The Hive

  • By Melissa Scholes Young
  • Keylight Books
  • 320 pp.
  • Reviewed by Heidi Mastrogiovanni
  • June 22, 2021

Tragedy upends a Missouri family in this appealing yet uneven tale.

The Hive

The time is the months leading up to the 2008 presidential election. The place is Cape Girardeau, Missouri. Decidedly not Obama Country. In the distressed economy, the Fehlers are struggling to keep their fourth-generation pest-control business afloat. That their surname is German for “mistake” will not be lost on bilingual readers.

Author Melissa Scholes Young opens her new novel, The Hive, with a succinct, immediately involving introduction to the family. Parents Grace and Robbie are vacationing at the Fehler Family Fish Camp (“a burden both beloved and neglected”) with daughters Maggie, Jules, Tammy, and Kate.

The prologue and epilogue are titled “Fehler Sisters.” In the three main sections of the novel, each chapter is named for one family member. Even with the narrative not being in the first person, Scholes Young does an excellent job of conveying the voice and personality of each family member in his or her respective chapters. The daughters have their distinct tones, their distinct assets, their distinct challenges, as do their parents, all of it amid the overarching problem of how to keep the family business going.

Patriarch Robbie is surrounded by females. He wanted a son, and there is some issue about succession. Robbie is a ham-radio operator and doesn’t like feminists or Democrats, which is a surprise to no one who knows him or is reading about him.

Mother Grace is fighting for her family’s survival, to the extent that she has become a literal survivalist obsessively preparing for the inevitable Doomsday. She listens to Rush Limbaugh (a local boy who made good in the eyes of his hometown fans) and is a God-fearing Catholic. She’s also having an affair with one of the employees at the family company.

Eldest daughter Maggie works in the company’s office. She has big plans for expanding the business. Her dad doesn’t think this is the time to be spending more, even if his daughter assures him that it’s an investment. He either ignores or ridicules her painstakingly presented business plans.

Jules is reconsidering her goal of running for president of the Young Republicans at the University of Missouri. Her boyfriend, Niko, is biracial.

Tammy, the “prettiest of the sisters,” is in Catholic high school, has a steady boyfriend, and is preparing to compete in the Miss Cape Girardeau beauty pageant. And she might be pregnant.

Kate, the baby, keeps track of her father’s beehives and also the hive that is her family. She shares her mother’s Doomsday fears and feels guilty much of the time. “That her parents’ fourth and final try resulted in a girl made apology her life’s motto.” Oh, and she may have a big crush on someone at school. A girl.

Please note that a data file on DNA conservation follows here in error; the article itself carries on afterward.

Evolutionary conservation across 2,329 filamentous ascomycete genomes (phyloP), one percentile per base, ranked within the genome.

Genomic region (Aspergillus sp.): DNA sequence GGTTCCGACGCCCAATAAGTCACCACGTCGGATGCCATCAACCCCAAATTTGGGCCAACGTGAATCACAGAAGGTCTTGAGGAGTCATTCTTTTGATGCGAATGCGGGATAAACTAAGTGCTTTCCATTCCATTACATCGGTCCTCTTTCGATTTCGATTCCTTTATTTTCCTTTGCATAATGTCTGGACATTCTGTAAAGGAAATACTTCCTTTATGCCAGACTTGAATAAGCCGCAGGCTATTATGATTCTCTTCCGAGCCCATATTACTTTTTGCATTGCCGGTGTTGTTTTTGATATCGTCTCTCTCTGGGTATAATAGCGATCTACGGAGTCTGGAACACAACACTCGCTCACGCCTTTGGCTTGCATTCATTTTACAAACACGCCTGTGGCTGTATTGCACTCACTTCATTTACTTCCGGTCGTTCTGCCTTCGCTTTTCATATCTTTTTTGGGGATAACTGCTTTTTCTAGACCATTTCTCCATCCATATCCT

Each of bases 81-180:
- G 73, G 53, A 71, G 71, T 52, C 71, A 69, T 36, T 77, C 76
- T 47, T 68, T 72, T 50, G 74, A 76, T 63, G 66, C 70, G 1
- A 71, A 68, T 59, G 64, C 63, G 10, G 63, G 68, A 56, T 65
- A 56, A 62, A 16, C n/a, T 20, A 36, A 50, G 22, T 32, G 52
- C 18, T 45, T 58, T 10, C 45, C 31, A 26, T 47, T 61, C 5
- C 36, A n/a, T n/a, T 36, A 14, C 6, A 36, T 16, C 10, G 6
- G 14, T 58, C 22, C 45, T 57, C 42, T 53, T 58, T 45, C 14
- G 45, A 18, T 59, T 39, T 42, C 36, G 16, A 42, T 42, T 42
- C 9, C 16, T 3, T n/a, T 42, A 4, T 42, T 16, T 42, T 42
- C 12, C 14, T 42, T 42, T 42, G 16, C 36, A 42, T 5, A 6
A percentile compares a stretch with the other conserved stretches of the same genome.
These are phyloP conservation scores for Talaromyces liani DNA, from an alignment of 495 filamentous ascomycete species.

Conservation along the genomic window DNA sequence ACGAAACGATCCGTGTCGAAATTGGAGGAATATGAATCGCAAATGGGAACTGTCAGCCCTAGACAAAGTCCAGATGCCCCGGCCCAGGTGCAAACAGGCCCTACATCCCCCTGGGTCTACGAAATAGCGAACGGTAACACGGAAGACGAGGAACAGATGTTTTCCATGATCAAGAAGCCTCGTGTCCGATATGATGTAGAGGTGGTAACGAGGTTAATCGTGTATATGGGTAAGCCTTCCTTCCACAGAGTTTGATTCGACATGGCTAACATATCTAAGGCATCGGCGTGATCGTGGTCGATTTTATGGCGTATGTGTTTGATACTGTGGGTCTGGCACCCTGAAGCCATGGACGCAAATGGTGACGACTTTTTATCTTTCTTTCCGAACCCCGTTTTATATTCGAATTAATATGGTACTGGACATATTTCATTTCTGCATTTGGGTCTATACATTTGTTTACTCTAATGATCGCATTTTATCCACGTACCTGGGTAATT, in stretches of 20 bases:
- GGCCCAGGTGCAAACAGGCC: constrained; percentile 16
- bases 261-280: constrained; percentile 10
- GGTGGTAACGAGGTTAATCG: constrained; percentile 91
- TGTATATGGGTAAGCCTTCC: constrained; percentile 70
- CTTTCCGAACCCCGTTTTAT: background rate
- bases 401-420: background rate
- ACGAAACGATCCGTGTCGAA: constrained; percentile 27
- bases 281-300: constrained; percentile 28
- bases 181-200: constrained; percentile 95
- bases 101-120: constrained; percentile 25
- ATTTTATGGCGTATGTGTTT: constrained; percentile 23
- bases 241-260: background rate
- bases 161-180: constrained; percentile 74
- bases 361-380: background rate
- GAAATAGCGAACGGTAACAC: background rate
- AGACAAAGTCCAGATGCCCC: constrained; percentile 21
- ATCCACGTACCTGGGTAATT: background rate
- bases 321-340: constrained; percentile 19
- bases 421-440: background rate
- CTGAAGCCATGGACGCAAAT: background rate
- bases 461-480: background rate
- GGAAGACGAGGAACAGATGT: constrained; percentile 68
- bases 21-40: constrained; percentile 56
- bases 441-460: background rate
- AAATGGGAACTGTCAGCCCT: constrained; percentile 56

This is all rich ground for a captivating story, and Scholes Young’s ease with her prose is certainly evident as she offers memorable and thought-inspiring sentences. “She couldn’t see an injury, but she knew it hurt less if she pretended to care,” for example, and “She hoped her exterior demonstrations might hide her interior ambivalence.”

Problems arise in The Hive, however, when certain plot points feel like clichés. One of the daughters is a cutter. Another announces that she is a vegetarian, and the over-the-top reaction of her carnivore family reads as too predictable.

Tammy’s boyfriend, Wade, asks Niko where he’s from. Upon learning that Niko grew up in Portland, Wade responds, “No, I mean. You know…where are you from from?” And Dad hates the Black Democratic presidential candidate so much that he thinks it’s hilarious when one of his ham-radio friends mails him an Obama monkey doll.

A profound tragedy upends everything, and the challenges the family faces explode. The Hive includes many interesting secondary characters; some of them will be of help to the family as it struggles, others will be hindrances. One is a dog trainer and a medium. She provides several lovely moments in this story. And an exceptionally moving scene occurs when Niko and Jules drive to Chicago on the night of President Obama’s victory.

There are times when it seems like the novel could have benefited from being longer. Plot and character points deserving of a few paragraphs are instead given single sentences. And characters are introduced and then disappear for lengthy periods before reappearing. This staccato style may cause the reader — when encountering a reference to something clearly of significance — to wonder where and when it was mentioned before.

And yet this family and the characters in their orbit have many meaningful, powerful exchanges. The Fehlers, even with the broadest of brushstrokes used to delineate them, each do and say things that come as a surprise and add depth to their layers. The family’s fate will matter to readers; memories of its members will linger.

There is a duel in The Hive between lovely and satisfying narrative aspects and those that are noticeably less so. Ultimately, the compelling qualities prevail, rendering The Hive a novel worth reading.

Heidi Mastrogiovanni is the author of the comedic novel Lala Pettibone’s Act Two (finalist for the Foreword Reviews Book of the Year Awards) and its sequel, Lala Pettibone: Standing Room Only (Amberjack Publishing). With James Napoli (The Official Dictionary of Sarcasm), she is co-host of the “Movies Not Movies” comedy podcast. A dedicated animal welfare advocate, Heidi lives in Los Angeles with her musician husband and their rescued senior dogs.

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